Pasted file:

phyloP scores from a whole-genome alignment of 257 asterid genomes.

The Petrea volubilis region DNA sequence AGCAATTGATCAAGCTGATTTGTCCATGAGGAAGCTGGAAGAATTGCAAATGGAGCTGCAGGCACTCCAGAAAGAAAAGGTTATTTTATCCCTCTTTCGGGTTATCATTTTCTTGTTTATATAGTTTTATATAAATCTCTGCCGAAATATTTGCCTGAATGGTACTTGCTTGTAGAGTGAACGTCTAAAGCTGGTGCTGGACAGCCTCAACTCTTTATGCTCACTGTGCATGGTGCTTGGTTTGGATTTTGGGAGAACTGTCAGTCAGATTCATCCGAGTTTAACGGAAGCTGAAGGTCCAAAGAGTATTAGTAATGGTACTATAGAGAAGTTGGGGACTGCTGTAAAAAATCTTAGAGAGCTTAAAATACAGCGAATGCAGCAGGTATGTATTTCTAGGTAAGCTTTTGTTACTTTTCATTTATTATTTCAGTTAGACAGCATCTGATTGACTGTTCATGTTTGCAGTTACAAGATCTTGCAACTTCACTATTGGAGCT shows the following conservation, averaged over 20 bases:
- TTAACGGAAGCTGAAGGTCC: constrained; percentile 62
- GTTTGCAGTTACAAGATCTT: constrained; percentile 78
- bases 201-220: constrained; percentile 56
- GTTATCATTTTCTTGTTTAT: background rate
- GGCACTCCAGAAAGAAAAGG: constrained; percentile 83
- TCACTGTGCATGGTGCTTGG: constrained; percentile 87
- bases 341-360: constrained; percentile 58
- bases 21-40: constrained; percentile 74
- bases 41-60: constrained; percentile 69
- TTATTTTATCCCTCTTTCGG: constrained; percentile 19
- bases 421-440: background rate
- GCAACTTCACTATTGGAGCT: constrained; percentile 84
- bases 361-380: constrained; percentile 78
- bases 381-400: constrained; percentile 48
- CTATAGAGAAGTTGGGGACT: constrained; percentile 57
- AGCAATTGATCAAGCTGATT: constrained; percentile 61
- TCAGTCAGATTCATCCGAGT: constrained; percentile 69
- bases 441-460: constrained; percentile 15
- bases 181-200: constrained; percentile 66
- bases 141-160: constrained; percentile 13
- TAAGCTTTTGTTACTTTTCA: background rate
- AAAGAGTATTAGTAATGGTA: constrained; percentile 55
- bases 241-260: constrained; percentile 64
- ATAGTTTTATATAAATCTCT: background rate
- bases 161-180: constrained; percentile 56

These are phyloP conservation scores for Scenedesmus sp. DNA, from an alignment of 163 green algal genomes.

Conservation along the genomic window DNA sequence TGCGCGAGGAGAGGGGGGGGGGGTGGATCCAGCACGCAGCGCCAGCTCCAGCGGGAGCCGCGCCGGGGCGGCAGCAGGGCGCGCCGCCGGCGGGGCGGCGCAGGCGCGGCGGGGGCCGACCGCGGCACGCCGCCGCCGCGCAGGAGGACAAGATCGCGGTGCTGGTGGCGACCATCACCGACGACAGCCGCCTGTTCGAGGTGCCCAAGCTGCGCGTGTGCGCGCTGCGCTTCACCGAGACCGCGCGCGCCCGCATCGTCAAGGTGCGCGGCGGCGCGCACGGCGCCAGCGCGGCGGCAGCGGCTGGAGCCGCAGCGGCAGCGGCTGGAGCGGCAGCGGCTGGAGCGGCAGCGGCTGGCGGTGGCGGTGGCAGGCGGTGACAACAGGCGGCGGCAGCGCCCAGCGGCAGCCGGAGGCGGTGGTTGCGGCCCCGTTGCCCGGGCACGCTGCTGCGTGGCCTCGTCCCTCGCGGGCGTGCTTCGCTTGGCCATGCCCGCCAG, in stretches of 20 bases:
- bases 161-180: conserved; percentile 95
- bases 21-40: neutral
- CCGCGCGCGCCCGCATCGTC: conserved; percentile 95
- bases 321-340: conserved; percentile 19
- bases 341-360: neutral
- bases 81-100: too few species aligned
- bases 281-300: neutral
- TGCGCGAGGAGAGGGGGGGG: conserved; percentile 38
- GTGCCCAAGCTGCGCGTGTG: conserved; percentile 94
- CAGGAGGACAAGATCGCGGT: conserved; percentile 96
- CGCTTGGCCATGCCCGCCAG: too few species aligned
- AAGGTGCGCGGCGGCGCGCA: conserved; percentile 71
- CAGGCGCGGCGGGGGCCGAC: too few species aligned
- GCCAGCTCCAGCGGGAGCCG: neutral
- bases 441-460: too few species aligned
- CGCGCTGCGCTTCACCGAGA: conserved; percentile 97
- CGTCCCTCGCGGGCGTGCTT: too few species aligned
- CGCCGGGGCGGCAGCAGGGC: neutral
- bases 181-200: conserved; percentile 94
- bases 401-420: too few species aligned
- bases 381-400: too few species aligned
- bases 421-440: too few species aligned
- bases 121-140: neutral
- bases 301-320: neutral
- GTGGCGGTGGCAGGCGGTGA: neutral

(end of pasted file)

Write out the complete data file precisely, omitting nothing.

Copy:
phyloP scores from a whole-genome alignment of 257 asterid genomes.

The Petrea volubilis region DNA sequence AGCAATTGATCAAGCTGATTTGTCCATGAGGAAGCTGGAAGAATTGCAAATGGAGCTGCAGGCACTCCAGAAAGAAAAGGTTATTTTATCCCTCTTTCGGGTTATCATTTTCTTGTTTATATAGTTTTATATAAATCTCTGCCGAAATATTTGCCTGAATGGTACTTGCTTGTAGAGTGAACGTCTAAAGCTGGTGCTGGACAGCCTCAACTCTTTATGCTCACTGTGCATGGTGCTTGGTTTGGATTTTGGGAGAACTGTCAGTCAGATTCATCCGAGTTTAACGGAAGCTGAAGGTCCAAAGAGTATTAGTAATGGTACTATAGAGAAGTTGGGGACTGCTGTAAAAAATCTTAGAGAGCTTAAAATACAGCGAATGCAGCAGGTATGTATTTCTAGGTAAGCTTTTGTTACTTTTCATTTATTATTTCAGTTAGACAGCATCTGATTGACTGTTCATGTTTGCAGTTACAAGATCTTGCAACTTCACTATTGGAGCT shows the following conservation, averaged over 20 bases:
- TTAACGGAAGCTGAAGGTCC: constrained; percentile 62
- GTTTGCAGTTACAAGATCTT: constrained; percentile 78
- bases 201-220: constrained; percentile 56
- GTTATCATTTTCTTGTTTAT: background rate
- GGCACTCCAGAAAGAAAAGG: constrained; percentile 83
- TCACTGTGCATGGTGCTTGG: constrained; percentile 87
- bases 341-360: constrained; percentile 58
- bases 21-40: constrained; percentile 74
- bases 41-60: constrained; percentile 69
- TTATTTTATCCCTCTTTCGG: constrained; percentile 19
- bases 421-440: background rate
- GCAACTTCACTATTGGAGCT: constrained; percentile 84
- bases 361-380: constrained; percentile 78
- bases 381-400: constrained; percentile 48
- CTATAGAGAAGTTGGGGACT: constrained; percentile 57
- AGCAATTGATCAAGCTGATT: constrained; percentile 61
- TCAGTCAGATTCATCCGAGT: constrained; percentile 69
- bases 441-460: constrained; percentile 15
- bases 181-200: constrained; percentile 66
- bases 141-160: constrained; percentile 13
- TAAGCTTTTGTTACTTTTCA: background rate
- AAAGAGTATTAGTAATGGTA: constrained; percentile 55
- bases 241-260: constrained; percentile 64
- ATAGTTTTATATAAATCTCT: background rate
- bases 161-180: constrained; percentile 56

These are phyloP conservation scores for Scenedesmus sp. DNA, from an alignment of 163 green algal genomes.

Conservation along the genomic window DNA sequence TGCGCGAGGAGAGGGGGGGGGGGTGGATCCAGCACGCAGCGCCAGCTCCAGCGGGAGCCGCGCCGGGGCGGCAGCAGGGCGCGCCGCCGGCGGGGCGGCGCAGGCGCGGCGGGGGCCGACCGCGGCACGCCGCCGCCGCGCAGGAGGACAAGATCGCGGTGCTGGTGGCGACCATCACCGACGACAGCCGCCTGTTCGAGGTGCCCAAGCTGCGCGTGTGCGCGCTGCGCTTCACCGAGACCGCGCGCGCCCGCATCGTCAAGGTGCGCGGCGGCGCGCACGGCGCCAGCGCGGCGGCAGCGGCTGGAGCCGCAGCGGCAGCGGCTGGAGCGGCAGCGGCTGGAGCGGCAGCGGCTGGCGGTGGCGGTGGCAGGCGGTGACAACAGGCGGCGGCAGCGCCCAGCGGCAGCCGGAGGCGGTGGTTGCGGCCCCGTTGCCCGGGCACGCTGCTGCGTGGCCTCGTCCCTCGCGGGCGTGCTTCGCTTGGCCATGCCCGCCAG, in stretches of 20 bases:
- bases 161-180: conserved; percentile 95
- bases 21-40: neutral
- CCGCGCGCGCCCGCATCGTC: conserved; percentile 95
- bases 321-340: conserved; percentile 19
- bases 341-360: neutral
- bases 81-100: too few species aligned
- bases 281-300: neutral
- TGCGCGAGGAGAGGGGGGGG: conserved; percentile 38
- GTGCCCAAGCTGCGCGTGTG: conserved; percentile 94
- CAGGAGGACAAGATCGCGGT: conserved; percentile 96
- CGCTTGGCCATGCCCGCCAG: too few species aligned
- AAGGTGCGCGGCGGCGCGCA: conserved; percentile 71
- CAGGCGCGGCGGGGGCCGAC: too few species aligned
- GCCAGCTCCAGCGGGAGCCG: neutral
- bases 441-460: too few species aligned
- CGCGCTGCGCTTCACCGAGA: conserved; percentile 97
- CGTCCCTCGCGGGCGTGCTT: too few species aligned
- CGCCGGGGCGGCAGCAGGGC: neutral
- bases 181-200: conserved; percentile 94
- bases 401-420: too few species aligned
- bases 381-400: too few species aligned
- bases 421-440: too few species aligned
- bases 121-140: neutral
- bases 301-320: neutral
- GTGGCGGTGGCAGGCGGTGA: neutral